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Your welcome, and that's exciting and sounds like your onto the right track. It's pretty hard to describe the satisfaction level of achieving goals you set for yourself in lure building but this far into it, I'm starting to understand what some of the old timers were trying to tell us,  now I even enjoy it more because I understand my lures and can alter them to do what I need / want them to. It's been mentioned many times here so elegantly, it really is a labor of love. Keep after it, keep us posted and ask anytime I'll certainly try to help if I can. Merry Christmas

Rich

Edited by RPM
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I've made several large deep diving lures that hit 25+ feet (obviously speed/how much line makes a different).  These are trolling baits, 14" (plus 3" of lip) 12-16oz.   I think the tow point makes a huge difference, how far up or down the lip or the body it is.  It is the pivot of how much your lip can rotate "down" and pull the bait with it.  Now I'm only speaking from making large lures, so I think there is more room for error or variances in weight and slight imperfections.  

Correct me if I'm wrong here, but how much does the actual weight of a deep diver make a difference.  From my experience, i need to add enough ballast to make sure the lure sits in the water properly so the lure catches the water and dives.   After that, more weight I don't think would make it dive deeper, I think the action and size of the lip would overtake anything that a bit more weight could interfere with.

Again it may seem obvious, but my biggest thing with the baits working well, is making sure that lip is in there perfectly!  Joint your wood, cut the lip slot while the wood is still square. Or make jigs to align the lips in the baits perfectly.   You can correct some wander off to the side by bending the tow point slightly to one side or the other, but if the lip is not straight to the body in the x or z axis, the power of the lip will overtake anything else you can do at that point.     Make a lip with several tow points when testing, so you can figure out what kind of action and dive curve you are looking for.

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I typically  try and to get as close to neutral buoyancy but still want it to rise.    The more weight the more depth you can squeezer out of the same bait size/profile.  It is counterproductive to constantly have a force in the opposite direction of where you are wanting to go.  

You have to think as a lure as a bobber/life jacket. 

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Travis - let me expand.

Throw a 1Lb spherical weight and retrieve as fast as possible. The weight will bounce along the bottom of the lake.

Gradually reduce the weight and a point is reached were the weight no longer touches the bottom.

The weight is still well beyond the limits of lure making, we would never make a lure with such a down force. This demonstrates that the effect of line thickness is far greater than tweaking the ballast as it is the line resistance that is keeping the weight off the bottom.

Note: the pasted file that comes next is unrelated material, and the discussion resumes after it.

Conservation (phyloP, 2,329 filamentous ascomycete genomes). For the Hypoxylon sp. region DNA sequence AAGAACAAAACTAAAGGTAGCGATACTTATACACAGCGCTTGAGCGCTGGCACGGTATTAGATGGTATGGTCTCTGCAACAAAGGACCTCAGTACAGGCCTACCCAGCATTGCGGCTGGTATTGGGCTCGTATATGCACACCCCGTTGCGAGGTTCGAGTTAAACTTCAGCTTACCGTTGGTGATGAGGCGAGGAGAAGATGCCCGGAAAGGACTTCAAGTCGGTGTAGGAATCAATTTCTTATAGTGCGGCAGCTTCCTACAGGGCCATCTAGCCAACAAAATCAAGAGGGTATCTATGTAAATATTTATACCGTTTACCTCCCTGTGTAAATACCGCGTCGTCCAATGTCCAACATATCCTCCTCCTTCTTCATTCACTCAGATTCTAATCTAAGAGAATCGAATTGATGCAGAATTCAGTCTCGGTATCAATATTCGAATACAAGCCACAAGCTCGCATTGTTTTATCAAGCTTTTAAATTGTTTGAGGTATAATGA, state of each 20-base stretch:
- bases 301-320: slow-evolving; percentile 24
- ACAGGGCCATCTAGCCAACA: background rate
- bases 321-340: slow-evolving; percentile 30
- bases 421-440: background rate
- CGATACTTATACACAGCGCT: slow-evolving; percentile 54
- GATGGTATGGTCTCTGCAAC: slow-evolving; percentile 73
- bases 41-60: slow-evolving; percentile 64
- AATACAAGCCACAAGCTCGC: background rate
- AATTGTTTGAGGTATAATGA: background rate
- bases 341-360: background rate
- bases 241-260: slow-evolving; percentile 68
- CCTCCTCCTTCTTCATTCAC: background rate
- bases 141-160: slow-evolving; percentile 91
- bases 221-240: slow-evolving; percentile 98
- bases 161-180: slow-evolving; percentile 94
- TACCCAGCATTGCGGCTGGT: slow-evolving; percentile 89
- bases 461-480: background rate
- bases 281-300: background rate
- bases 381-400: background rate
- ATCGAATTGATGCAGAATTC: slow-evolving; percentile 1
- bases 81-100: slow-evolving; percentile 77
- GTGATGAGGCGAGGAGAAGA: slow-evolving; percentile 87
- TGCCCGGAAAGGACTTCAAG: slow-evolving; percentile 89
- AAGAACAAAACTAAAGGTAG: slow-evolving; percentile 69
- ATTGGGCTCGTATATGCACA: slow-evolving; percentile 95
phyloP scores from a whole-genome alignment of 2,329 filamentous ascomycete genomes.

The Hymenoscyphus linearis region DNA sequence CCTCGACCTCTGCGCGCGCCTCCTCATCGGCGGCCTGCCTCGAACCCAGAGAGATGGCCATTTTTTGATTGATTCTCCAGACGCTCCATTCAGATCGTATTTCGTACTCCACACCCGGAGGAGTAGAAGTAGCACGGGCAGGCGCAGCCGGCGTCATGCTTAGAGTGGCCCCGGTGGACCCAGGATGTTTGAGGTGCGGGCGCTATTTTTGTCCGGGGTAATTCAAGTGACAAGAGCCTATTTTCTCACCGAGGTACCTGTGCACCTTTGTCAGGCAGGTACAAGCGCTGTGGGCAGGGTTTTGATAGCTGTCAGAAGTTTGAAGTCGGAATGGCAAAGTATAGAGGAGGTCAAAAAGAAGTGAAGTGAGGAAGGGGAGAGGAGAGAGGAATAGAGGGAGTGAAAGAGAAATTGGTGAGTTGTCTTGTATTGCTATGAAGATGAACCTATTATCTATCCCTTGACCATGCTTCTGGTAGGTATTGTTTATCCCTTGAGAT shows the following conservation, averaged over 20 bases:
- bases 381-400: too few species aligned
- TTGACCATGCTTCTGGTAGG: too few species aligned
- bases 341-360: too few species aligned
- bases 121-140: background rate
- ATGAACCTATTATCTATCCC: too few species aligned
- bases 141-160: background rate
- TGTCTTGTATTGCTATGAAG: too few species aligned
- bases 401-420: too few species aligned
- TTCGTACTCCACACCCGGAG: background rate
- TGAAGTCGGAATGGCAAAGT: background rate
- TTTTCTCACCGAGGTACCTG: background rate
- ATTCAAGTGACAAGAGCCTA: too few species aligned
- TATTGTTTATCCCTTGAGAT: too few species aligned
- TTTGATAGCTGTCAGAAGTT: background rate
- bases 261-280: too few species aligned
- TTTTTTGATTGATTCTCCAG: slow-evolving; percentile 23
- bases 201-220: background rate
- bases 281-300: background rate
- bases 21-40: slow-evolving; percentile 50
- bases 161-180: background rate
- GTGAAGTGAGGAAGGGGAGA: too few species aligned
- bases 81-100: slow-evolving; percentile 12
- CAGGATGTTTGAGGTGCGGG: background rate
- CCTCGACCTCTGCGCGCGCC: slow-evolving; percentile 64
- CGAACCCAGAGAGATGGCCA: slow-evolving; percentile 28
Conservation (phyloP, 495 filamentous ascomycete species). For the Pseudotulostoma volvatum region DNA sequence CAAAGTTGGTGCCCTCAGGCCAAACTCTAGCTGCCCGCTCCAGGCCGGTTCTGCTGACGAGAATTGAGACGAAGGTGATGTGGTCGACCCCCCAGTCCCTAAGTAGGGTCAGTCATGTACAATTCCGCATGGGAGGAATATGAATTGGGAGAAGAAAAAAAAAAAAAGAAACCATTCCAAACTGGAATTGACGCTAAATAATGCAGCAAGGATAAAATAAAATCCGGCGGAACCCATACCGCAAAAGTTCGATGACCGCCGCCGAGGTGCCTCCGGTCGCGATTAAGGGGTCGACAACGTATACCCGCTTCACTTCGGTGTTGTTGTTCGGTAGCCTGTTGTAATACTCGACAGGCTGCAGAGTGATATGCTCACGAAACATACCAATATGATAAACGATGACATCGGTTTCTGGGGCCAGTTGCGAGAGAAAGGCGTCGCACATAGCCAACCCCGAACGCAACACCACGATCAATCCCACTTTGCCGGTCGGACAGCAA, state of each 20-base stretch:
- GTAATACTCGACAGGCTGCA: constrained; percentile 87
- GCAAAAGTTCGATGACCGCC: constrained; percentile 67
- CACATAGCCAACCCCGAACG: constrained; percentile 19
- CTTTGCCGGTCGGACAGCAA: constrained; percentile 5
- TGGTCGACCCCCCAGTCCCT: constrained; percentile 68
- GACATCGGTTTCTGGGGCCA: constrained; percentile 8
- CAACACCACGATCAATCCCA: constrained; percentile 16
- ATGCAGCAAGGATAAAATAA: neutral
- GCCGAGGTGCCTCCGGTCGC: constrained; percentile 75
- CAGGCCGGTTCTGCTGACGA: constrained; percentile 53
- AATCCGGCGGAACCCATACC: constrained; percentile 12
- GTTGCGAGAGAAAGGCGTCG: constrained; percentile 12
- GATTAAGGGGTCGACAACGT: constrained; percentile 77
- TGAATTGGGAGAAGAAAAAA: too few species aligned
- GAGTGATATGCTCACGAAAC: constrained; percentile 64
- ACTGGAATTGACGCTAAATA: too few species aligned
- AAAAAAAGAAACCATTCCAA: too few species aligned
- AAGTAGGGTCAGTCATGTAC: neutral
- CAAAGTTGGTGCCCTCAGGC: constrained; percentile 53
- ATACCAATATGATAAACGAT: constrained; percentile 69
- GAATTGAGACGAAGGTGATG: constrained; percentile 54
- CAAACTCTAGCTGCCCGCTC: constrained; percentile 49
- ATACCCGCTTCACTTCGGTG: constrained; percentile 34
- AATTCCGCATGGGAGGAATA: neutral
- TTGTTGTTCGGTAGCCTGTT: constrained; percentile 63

If line thickness can have such a profound effect then the buoyancy/gravity of the lure becomes insignificant, and we must concentrate on the moving dynamic water forces that the lure experiences.

Dave

Edited by Vodkaman
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I was hoping you would weigh in here a bit Vodkaman as far as a more scientific approach.  From my experience building a crankbait, weight can act to dampen side to side action somewhat, but with a steady retrieve, or trolled, it seems like the lures i have experimented with did not change their depth significantly when weight was added or removed. Now when you have a neutral/ slow rising crankbait that can be paused and hung in the water column, that is a totally different thing (very useful).  But it seems to me that the forces acting on the lip outweigh the force of gravity/buoyancy on the lure when it is in motion.

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Eastman03 - believe me, I am itching to 'dive' in on this post, but I do not feel that I have enough real information to offer. Rest assured, I am typing away in a word document parallel to this post, trying to put something useful together, but as far as making profound statements, experience holds me back.

Everything you mentioned in your post is entirely reasonable. But the dampening comment contradicts the water forces thing. The lure is going to move regardless of the ballast number, within the realistic limits of lure building.

As speed increases so the effect of gravity and buoyancy decreases relative to the water forces. As speed increases, the water forces increase, but the static forces of ballast and buoyancy remain constant. It is all about static (still) and dynamic (moving) forces.

Within reasonable dimensions of lip and eye position, Deep divers are 'theoretically' a lot more stable than shallow cranks. The reason being that the COG and COB (up and down forces) are way above the swim axis line.

As speed increases, the width of the lip has more effect. Eventually a speed is reached were the lure will roll over.

The only thing that can throw out a deep diver, apart from a bad tow eye location (too far forward or rear), is an excessively wide lip. A bit like one of those toy clowns with a round base that always stands up because the COG is so low.

This is a subject that interests me immensely, but with no building or practical testing experience to back up my thoughts, I feel that I must hold back until my confidence in my ideas prevails.

I will get back to my word document and hope to come up with some useful engineering explanations, but I doubt most of you will enjoy :)